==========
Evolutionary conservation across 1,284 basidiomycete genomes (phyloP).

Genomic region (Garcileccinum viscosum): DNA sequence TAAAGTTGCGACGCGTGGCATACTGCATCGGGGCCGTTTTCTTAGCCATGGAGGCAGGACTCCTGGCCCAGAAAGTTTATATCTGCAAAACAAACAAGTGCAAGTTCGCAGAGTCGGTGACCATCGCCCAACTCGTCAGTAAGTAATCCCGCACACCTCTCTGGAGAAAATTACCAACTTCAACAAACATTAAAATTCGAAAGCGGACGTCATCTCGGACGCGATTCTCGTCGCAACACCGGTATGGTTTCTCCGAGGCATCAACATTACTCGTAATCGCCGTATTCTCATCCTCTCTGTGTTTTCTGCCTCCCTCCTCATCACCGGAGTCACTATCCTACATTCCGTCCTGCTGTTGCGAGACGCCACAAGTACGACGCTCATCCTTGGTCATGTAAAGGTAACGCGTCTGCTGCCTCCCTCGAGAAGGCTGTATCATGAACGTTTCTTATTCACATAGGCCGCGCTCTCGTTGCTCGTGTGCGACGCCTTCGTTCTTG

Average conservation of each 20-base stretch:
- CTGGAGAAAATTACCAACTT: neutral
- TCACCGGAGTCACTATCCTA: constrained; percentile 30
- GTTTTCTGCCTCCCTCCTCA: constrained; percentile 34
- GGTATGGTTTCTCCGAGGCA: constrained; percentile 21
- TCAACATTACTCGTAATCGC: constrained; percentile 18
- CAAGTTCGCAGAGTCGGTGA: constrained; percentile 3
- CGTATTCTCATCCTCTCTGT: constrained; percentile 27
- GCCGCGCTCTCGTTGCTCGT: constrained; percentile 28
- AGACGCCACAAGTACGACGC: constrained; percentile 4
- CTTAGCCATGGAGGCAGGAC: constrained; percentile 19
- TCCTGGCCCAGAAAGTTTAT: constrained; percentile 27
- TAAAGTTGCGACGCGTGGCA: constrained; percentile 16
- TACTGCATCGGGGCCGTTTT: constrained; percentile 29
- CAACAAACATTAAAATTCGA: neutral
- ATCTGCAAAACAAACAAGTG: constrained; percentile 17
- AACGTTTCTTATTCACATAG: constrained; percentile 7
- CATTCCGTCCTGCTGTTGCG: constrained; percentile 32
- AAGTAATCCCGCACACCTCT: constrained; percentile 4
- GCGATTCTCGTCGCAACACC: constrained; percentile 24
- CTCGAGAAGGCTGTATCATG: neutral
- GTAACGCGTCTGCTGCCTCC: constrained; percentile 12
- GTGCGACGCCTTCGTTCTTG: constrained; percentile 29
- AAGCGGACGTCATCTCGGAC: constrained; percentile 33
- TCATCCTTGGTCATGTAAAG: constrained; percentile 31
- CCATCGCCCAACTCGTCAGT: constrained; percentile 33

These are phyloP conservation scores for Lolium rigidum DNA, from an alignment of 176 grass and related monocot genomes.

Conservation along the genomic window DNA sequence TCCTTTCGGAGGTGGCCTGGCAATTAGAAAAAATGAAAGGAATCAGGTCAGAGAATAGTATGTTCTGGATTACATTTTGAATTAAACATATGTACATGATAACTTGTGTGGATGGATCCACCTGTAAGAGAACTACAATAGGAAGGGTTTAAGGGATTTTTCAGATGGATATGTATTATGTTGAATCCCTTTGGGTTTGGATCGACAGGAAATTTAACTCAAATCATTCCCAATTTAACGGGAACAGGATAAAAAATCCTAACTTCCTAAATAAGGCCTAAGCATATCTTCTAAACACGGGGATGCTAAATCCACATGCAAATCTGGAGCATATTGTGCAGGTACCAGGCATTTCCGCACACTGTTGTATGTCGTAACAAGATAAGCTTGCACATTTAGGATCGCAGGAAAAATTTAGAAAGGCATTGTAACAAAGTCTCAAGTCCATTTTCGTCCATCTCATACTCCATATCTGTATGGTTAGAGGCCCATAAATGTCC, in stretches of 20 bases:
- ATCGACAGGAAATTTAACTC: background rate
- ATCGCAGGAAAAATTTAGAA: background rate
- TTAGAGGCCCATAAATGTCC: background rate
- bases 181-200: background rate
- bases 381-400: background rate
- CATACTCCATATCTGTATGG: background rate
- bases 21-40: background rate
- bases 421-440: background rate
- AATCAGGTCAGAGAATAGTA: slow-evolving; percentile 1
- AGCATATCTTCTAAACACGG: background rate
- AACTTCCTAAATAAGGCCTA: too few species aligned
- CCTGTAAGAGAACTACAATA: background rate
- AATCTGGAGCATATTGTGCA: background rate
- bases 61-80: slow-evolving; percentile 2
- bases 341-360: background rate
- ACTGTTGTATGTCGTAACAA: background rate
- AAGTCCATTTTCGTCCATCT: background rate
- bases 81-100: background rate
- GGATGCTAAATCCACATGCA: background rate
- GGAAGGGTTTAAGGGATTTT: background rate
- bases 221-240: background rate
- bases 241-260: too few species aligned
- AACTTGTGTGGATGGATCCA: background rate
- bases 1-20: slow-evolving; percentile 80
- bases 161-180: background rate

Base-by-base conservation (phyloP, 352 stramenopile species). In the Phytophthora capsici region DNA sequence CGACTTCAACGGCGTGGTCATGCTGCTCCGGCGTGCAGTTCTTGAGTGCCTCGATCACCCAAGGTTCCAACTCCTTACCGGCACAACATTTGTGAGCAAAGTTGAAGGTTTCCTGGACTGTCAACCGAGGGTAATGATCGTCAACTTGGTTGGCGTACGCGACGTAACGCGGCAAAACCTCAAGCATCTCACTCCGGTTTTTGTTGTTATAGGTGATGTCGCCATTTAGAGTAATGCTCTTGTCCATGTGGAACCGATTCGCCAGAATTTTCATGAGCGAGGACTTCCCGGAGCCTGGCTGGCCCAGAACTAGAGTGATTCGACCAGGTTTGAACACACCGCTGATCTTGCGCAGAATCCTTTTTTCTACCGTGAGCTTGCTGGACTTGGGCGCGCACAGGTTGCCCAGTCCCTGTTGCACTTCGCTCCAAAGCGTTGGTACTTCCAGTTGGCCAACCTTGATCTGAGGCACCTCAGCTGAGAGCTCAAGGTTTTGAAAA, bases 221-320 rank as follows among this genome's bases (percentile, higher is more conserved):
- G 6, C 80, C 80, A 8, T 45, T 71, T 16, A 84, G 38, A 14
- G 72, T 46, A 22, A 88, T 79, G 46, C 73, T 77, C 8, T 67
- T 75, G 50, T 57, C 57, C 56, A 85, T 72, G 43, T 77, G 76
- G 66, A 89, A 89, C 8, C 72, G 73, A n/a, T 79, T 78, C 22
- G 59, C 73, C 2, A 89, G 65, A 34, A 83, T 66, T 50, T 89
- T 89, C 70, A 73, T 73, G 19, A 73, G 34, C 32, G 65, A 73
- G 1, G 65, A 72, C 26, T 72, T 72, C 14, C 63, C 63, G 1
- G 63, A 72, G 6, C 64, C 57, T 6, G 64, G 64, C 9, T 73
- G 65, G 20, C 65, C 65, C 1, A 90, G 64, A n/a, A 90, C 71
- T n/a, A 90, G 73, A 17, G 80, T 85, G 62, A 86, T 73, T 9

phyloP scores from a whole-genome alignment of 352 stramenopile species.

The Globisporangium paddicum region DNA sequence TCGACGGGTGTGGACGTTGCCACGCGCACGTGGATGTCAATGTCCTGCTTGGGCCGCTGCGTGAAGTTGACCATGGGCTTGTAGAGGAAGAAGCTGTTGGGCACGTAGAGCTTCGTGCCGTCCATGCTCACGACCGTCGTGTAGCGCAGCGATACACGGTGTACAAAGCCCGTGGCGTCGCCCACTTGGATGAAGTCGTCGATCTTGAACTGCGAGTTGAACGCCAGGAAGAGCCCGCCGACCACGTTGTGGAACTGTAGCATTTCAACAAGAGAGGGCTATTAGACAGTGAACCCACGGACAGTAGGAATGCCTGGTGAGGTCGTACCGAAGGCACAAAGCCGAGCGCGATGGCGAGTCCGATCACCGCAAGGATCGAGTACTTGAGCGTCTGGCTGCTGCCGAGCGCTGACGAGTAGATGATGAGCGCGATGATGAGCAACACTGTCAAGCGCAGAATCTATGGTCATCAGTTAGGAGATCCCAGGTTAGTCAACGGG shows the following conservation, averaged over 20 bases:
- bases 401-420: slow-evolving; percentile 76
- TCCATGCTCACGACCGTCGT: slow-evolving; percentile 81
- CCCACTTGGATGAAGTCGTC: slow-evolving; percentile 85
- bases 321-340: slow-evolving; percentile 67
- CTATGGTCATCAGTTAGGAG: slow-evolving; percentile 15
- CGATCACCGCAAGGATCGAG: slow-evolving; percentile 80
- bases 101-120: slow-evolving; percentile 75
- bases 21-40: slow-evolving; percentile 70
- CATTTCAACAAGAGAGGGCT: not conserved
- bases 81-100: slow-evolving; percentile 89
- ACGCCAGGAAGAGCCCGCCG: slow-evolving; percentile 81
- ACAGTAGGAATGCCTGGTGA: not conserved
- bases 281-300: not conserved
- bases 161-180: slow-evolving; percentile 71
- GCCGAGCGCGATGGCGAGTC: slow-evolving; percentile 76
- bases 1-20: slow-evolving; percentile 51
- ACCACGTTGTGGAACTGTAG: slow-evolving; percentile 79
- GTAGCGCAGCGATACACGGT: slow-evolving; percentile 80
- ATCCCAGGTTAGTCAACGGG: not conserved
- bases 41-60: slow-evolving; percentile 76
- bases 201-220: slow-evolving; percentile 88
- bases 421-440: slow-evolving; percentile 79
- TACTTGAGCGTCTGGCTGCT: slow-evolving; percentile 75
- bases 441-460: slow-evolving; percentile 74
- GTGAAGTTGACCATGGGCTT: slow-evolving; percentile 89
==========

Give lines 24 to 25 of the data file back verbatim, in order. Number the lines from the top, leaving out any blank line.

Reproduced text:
- GTAACGCGTCTGCTGCCTCC: constrained; percentile 12
- GTGCGACGCCTTCGTTCTTG: constrained; percentile 29